Another issue is that the Federal Court of Appeal held that the plaintiffs were wrong to challenge the designation of the U.S. as a safe third country. Instead, it’s up to cabinet to regularly review the designation, and therefore it is cabinet’s decision that must be challenged.

“If this decision and analysis was to stand, then lawyers would constantly be asking what they are challenging,” says Dench. “Are they challenging that a regulation was put into force that disadvantages or violates certain people’s rights, or should they be challenging the fact that regulation hasn’t subsequently been set aside,” says Dench.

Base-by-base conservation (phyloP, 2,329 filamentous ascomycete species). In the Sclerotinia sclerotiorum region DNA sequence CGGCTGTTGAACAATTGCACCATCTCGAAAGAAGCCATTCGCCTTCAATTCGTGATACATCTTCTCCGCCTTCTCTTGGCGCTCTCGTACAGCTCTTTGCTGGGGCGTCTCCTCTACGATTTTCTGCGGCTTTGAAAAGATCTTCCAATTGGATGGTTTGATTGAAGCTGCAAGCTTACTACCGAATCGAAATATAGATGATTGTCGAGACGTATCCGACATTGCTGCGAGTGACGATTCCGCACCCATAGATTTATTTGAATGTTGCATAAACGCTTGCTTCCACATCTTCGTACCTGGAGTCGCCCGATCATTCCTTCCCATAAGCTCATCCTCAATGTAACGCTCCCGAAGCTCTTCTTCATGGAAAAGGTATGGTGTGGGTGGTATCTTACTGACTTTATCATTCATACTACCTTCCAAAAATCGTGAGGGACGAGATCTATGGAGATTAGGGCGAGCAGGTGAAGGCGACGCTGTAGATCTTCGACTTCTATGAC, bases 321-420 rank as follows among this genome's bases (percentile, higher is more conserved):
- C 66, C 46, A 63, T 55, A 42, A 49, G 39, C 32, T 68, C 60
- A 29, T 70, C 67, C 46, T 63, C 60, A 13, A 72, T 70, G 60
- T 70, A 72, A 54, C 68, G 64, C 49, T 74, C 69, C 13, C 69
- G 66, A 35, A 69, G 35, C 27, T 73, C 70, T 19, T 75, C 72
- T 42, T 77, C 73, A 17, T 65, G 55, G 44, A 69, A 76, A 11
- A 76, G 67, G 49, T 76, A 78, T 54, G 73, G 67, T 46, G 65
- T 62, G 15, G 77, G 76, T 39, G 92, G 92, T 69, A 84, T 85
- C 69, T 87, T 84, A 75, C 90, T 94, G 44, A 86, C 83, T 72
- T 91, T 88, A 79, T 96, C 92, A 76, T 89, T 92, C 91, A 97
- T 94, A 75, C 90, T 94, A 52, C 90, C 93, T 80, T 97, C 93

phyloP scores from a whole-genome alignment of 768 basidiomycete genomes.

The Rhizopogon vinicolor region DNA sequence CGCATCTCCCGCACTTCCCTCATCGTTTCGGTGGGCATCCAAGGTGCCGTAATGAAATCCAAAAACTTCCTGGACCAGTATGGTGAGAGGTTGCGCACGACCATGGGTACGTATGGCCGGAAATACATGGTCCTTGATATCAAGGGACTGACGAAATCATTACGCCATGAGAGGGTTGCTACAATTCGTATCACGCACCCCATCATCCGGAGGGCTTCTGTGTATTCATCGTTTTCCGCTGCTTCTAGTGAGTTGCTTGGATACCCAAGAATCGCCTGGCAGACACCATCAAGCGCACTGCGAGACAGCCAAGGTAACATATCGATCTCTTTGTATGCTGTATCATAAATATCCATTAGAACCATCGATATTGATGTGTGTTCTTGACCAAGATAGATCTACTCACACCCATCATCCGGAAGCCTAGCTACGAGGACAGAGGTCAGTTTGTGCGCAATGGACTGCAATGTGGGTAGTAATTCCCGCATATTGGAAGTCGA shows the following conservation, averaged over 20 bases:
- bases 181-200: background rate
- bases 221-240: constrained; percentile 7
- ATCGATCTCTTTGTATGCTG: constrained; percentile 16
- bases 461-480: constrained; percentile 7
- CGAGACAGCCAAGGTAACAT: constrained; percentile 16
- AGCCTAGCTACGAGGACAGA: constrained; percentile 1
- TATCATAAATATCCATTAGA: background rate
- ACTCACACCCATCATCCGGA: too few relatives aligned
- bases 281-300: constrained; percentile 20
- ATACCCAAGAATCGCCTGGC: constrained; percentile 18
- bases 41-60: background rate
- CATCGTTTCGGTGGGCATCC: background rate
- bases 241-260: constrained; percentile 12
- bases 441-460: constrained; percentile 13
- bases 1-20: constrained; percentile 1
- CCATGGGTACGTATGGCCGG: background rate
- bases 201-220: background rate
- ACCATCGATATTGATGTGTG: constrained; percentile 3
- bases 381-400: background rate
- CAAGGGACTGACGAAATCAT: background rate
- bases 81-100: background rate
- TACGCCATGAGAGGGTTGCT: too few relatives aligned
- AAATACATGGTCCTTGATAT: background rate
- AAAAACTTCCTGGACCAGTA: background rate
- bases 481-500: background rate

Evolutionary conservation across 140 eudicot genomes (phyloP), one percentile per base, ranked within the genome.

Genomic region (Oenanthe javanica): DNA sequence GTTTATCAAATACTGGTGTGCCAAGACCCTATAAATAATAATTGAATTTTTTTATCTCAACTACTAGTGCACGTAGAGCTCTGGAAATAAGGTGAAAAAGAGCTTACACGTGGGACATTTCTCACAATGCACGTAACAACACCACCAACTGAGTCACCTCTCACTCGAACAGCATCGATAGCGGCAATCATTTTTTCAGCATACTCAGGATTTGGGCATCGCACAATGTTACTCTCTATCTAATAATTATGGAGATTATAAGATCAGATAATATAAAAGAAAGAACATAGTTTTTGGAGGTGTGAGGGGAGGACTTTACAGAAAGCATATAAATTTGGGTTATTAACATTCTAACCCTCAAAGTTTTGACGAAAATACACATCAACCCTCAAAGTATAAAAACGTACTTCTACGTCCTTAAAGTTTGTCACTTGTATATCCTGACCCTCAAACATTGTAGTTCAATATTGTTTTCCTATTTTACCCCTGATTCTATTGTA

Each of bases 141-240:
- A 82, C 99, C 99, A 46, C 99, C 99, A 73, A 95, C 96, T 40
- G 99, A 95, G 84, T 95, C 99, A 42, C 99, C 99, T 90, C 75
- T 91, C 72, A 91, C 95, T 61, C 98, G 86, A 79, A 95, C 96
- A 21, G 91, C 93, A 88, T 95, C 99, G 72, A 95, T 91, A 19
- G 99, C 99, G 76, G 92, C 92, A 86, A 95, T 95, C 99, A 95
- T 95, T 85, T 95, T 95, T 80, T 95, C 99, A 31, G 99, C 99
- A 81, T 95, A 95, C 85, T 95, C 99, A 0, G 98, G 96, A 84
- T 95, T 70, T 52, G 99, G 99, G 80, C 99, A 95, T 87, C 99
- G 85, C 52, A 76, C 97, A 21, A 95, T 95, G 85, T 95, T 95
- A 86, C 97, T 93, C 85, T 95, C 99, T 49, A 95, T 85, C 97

Jamie Chai Yun Liew, professor at the University of Ottawa, who has previously represented the Canadian Council for Refugees but is not involved in this matter, notes that the focus of the Federal Court decision was on the impact of the decision-making by those at the border implementing the STCA.

“There was a lot of social science, affidavit and first instance evidence presented to the court of the experiences of migrants who have been turned away at the border and their experiences,” Liew says. “One of the things that the [Federal Court] focused on was the immediate detention of people who were turned away at the border, and the risk of them not even having their refugee claim assessed at all by either country.”

Liew notes that the Federal Court of Appeal focused instead on “safety valves” that allowed for claimants to access a different assessment or protection before the decision leading to the harm that the applicants described, including federal review of the STCA.